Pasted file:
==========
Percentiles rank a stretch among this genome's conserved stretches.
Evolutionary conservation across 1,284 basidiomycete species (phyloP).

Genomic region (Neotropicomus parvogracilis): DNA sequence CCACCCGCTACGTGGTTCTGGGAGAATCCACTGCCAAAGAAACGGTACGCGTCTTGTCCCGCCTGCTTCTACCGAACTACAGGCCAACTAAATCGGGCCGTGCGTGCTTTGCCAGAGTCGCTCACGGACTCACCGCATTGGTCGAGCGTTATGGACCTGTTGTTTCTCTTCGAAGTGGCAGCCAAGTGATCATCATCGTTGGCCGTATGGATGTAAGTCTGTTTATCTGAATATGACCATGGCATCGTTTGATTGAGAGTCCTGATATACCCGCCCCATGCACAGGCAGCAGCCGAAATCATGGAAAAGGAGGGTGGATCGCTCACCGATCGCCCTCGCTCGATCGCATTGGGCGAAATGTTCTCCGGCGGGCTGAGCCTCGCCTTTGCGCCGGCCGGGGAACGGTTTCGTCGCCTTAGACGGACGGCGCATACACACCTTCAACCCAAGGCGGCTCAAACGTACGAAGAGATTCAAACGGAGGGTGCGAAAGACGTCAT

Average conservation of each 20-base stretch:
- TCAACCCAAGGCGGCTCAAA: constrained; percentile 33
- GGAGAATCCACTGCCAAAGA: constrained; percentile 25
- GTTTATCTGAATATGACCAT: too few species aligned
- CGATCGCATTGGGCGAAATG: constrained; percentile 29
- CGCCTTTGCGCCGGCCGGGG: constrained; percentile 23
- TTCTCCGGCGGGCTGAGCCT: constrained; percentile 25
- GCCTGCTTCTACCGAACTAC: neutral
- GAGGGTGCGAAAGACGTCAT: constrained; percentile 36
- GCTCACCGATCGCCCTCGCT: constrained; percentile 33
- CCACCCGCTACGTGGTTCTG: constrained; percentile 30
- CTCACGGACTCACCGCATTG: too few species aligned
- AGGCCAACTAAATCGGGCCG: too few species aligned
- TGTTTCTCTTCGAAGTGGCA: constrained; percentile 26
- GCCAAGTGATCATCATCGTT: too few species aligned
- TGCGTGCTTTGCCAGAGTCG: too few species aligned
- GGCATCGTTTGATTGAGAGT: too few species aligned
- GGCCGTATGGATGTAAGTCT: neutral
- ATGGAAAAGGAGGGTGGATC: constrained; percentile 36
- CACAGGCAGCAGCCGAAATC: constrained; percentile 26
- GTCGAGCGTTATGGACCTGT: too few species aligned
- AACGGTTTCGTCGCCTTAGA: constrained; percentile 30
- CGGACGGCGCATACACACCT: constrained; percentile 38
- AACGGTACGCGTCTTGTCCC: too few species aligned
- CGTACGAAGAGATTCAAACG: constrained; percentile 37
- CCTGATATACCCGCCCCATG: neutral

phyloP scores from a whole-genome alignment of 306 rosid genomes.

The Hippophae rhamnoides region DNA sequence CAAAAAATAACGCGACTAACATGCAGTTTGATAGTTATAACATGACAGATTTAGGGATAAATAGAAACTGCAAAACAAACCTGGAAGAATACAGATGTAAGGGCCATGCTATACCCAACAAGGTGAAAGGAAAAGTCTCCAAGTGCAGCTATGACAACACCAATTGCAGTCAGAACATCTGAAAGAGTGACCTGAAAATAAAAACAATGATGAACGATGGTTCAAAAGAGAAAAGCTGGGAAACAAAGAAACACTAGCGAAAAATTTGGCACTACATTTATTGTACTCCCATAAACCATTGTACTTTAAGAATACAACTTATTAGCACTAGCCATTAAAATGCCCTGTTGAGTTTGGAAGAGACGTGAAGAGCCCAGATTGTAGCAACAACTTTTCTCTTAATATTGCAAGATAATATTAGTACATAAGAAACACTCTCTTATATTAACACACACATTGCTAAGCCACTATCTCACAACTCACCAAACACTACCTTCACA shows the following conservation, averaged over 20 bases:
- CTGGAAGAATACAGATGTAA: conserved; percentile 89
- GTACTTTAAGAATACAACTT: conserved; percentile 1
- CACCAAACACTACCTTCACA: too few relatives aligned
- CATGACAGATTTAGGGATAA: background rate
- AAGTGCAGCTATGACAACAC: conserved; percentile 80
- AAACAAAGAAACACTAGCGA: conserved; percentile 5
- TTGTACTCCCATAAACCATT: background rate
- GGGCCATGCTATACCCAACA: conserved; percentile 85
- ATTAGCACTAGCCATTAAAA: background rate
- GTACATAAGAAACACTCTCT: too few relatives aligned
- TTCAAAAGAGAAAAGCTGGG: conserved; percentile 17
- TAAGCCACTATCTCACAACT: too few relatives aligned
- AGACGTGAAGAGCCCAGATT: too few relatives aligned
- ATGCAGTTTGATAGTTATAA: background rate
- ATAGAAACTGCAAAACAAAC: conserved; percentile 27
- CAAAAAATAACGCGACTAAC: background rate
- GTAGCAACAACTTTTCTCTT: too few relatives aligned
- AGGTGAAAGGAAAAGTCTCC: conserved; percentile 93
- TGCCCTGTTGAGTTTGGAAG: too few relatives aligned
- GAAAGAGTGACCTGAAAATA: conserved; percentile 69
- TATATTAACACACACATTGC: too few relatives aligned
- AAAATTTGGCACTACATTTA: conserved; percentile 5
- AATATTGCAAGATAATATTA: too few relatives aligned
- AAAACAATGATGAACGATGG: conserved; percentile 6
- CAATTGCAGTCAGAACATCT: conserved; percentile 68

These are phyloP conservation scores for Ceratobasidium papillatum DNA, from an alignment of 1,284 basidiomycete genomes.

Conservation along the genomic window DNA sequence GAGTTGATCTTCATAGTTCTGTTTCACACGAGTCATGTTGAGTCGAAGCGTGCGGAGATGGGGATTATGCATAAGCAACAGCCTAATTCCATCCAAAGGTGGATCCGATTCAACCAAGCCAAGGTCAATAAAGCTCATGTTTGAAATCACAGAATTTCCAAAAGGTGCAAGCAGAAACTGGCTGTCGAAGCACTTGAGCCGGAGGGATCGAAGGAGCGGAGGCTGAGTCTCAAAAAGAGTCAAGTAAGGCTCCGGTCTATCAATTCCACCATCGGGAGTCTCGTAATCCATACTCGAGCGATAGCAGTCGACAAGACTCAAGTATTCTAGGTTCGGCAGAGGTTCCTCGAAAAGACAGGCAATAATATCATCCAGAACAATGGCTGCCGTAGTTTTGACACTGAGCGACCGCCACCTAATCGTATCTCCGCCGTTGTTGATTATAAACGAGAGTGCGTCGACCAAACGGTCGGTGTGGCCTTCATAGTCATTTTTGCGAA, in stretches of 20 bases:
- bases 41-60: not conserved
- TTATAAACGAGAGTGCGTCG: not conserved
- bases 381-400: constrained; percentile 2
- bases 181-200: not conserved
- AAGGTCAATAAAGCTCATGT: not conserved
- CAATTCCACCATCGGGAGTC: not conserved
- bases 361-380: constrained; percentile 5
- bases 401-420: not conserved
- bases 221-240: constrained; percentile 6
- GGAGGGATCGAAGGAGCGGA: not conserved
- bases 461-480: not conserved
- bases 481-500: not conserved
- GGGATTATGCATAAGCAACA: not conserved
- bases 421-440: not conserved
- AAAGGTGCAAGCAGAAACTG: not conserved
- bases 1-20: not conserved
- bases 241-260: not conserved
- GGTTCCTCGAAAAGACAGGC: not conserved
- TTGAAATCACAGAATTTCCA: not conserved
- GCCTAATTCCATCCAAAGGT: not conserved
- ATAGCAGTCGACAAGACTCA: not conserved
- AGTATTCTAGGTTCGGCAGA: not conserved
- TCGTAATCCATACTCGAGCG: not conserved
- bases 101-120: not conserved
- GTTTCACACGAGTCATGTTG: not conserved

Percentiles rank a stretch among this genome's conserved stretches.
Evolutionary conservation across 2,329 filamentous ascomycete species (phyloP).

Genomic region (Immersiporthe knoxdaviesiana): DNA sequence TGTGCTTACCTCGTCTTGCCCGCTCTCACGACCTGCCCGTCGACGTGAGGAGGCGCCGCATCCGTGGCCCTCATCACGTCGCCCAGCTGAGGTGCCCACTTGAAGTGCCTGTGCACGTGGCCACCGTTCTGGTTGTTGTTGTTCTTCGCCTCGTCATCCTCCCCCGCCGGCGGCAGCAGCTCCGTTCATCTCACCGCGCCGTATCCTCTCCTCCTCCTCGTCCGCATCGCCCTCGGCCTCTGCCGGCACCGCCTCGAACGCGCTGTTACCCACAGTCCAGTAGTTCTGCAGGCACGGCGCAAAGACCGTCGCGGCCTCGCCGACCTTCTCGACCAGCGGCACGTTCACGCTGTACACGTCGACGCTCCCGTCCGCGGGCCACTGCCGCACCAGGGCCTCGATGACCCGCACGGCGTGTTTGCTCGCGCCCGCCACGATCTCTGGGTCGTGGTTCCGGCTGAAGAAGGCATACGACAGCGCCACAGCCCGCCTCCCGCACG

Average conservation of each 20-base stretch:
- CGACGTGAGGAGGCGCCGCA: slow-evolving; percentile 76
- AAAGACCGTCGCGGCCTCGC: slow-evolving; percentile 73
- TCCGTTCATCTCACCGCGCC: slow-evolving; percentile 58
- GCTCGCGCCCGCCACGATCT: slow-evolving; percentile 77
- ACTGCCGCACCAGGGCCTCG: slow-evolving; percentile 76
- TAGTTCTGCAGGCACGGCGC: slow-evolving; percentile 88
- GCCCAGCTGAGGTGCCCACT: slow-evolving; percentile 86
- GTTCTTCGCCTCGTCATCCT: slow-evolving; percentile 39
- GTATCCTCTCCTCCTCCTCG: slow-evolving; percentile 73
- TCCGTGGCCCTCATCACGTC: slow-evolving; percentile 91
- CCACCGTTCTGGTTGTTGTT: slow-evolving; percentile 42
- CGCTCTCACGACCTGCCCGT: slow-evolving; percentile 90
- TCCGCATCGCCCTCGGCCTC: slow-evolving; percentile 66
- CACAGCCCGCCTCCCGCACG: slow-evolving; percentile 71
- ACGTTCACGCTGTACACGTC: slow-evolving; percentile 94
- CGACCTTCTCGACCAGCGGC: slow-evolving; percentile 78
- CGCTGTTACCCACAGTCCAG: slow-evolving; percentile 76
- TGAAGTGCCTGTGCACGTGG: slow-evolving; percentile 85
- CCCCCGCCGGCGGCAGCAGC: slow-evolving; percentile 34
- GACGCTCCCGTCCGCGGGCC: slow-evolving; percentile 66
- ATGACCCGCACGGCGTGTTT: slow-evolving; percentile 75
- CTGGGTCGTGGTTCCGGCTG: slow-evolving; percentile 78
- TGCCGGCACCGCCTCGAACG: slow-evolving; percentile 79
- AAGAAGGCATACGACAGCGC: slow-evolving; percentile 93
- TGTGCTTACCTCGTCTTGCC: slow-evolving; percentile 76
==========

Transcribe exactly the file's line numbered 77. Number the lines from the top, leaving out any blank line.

- TTGAAATCACAGAATTTCCA: not conserved